Thursday, April 12, 2012, the last day of the intermediate days of Passover, is the 19th anniversary of Rabbi Joseph B. Soloveitchik's being laid to rest. He was as unassuming as he was a huge force and trailblazer for Modern Orthodox Jewry from the mid-30's to the mid 80's of the previous decade. "The Rav," as he was called, carried the mantle for a serious, intellectual and meticulously followed Halacha in modern Orthodoxy for half a century. Don't be put off by the word "modern" – the Rav did not for a moment rule for easy compromises or shortcuts in Jewish law. Of course, he had the authority and gravitas as one of the greatest and most respected Rabbinic leaders of his time, to rule leniently in matters of Jewish practice. But his modernity had much less to do with an easier or relaxed form of Orthodoxy and more with charting a course for serious Jews away from the Chassidic or Hareidi world that demanded a lock-step adherence in dress, study and religious outlook. The Rav, famous for his fiery oratory and brilliant analysis of Talmud and Codes, was to become the spiritual guide of thousands of Rabbinic students at Yeshiva University, many of whom eventually led influential congregations in America and Israel and throughout the world.
I enjoyed and felt highly privileged being one of Rabbi Soloveitchik's student aides for two years while I studied to become a Rabbi at Yeshiva University in upper Manhattan in New York. In the late 1970's and early 80's, the Rav appreciated having students around him during his 3-day-a-week stays at Yeshiva, an arrangement that continued for decades. On Tuesdays, he would fly in from Boston and on Thursdays he would fly back, thus giving him 3 days during which to teach his intensive and filled-to-capacity top Talmud class on the Y.U. campus. During his weekly stays, especially as the Rav got older, it made good sense to take care of this international treasure, and a few trusted Rabbinical students joined members of the Rav's family to provide companionship and assistance when needed. I remember going through a rather rigorous interview with the Rav's son, Rabbi Haym Soloveitchik, who wanted to make sure I understood who his father was, what he meant to Orthodoxy and world Jewry, and how important it was for privacy and confidentiality to be maintained while being with his father nearly 15 hours a week. THAT was a tough interview, not surprising to anyone who knows Rabbi Haym Soloveitchik. I passed, and for two years, for a few hours a day, I stayed with Rabbi Soloveitchik, often bringing in scheduled and surprise visitors, Chief Rabbis of European countries as well as students who asked for a blessing from their mentor prior to their wedding. World famous Jewish leaders, authors and thinkers were welcome guests, sitting on a couch right next to the Rav, who listened with as much enthusiasm as he could muster having just that afternoon delivered a 3 hour Talmud class. The aides often marveled at the Rav's stamina, truly a gift from Heaven to one of his honored angels.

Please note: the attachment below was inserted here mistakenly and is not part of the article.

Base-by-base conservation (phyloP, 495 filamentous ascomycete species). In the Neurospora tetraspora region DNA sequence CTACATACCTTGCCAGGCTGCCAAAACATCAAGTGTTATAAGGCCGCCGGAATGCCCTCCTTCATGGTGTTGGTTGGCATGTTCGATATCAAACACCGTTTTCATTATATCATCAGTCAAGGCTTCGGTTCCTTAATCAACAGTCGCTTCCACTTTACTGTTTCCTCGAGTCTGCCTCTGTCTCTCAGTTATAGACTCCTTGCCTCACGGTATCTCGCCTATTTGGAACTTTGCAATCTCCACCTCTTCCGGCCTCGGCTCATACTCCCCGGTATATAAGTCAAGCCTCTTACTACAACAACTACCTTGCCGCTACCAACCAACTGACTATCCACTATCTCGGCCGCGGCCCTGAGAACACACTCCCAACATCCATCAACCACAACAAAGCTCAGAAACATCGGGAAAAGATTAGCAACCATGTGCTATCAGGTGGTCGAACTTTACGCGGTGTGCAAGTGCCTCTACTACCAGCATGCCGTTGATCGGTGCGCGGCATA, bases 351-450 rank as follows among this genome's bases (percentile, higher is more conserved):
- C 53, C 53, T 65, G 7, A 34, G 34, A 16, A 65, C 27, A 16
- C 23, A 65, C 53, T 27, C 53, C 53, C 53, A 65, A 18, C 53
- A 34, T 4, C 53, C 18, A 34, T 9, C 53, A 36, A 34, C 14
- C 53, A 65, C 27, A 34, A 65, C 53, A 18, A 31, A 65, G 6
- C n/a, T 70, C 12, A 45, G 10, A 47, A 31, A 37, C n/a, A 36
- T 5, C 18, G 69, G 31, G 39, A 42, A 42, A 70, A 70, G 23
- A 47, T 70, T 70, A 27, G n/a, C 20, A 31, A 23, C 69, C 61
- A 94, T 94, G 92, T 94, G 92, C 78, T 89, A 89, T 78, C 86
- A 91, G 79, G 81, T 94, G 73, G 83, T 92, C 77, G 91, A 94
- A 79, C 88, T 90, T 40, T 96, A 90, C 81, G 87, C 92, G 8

I have about 25 books on my shelf, by and about Rabbi Soloveitchik, and each of them can dissect the intellectual gifts of the Rav. I will leave that to others. I saw and appreciated a personal side of the Rav, quiet, immersed in thought, smiling and animated with visitors, enjoying a simple meal, debating with fellow scholars and administrators of Yeshiva University, and having some memorable chats with his aides who wanted to give him the space he needed yet were all too eager to be engaged with this giant of Torah and a Zeidi figure to me. I had four grandfathers, all of whom passed away before I was born. Rabbi Haym Soloveitchik couldn't have known what being with his father would mean to me when he approved my coming aboard.
Being that the Rav taught three days a week, the apartment did not enjoy his presence most of the week, neither did the YU campus have this huge bolt of electricity on its walkways. Sometimes I would go into the apartment when the Rav was in Boston, to take care of things or just sit quietly away from it all. The empty apartment was really empty when the Rav was not there. About 10 years before the Rav passed away in 1993, Rabbi Soloveitchik was bid farewell by his aides as he left his apartment for the last time, returning to Boston to recover his health. Sadly for all of us, he didn't return. The apartment – I'm not even sure if it's still there – has been empty of the Rav for nearly 30 years. Not so my heart and mind, especially as we come towards the end of Pesach, and his memory touches me profoundly recalling his burial on the last intermediate day of Passover, tomorrow, Thursday, April 12.
When the Rav had a book of lectures published in Hebrew in the early 1980's, each of his aides were thrilled to receive a copy, which he was happy to sign. In each he wrote, in Hebrew, "to my trustworthy students, who accorded me compassion and kindness." We could only return what we were given. Rest in peace, Rabbi Joseph Soloveitchik. Your apartment may be empty, but our hearts, and eyes, are full.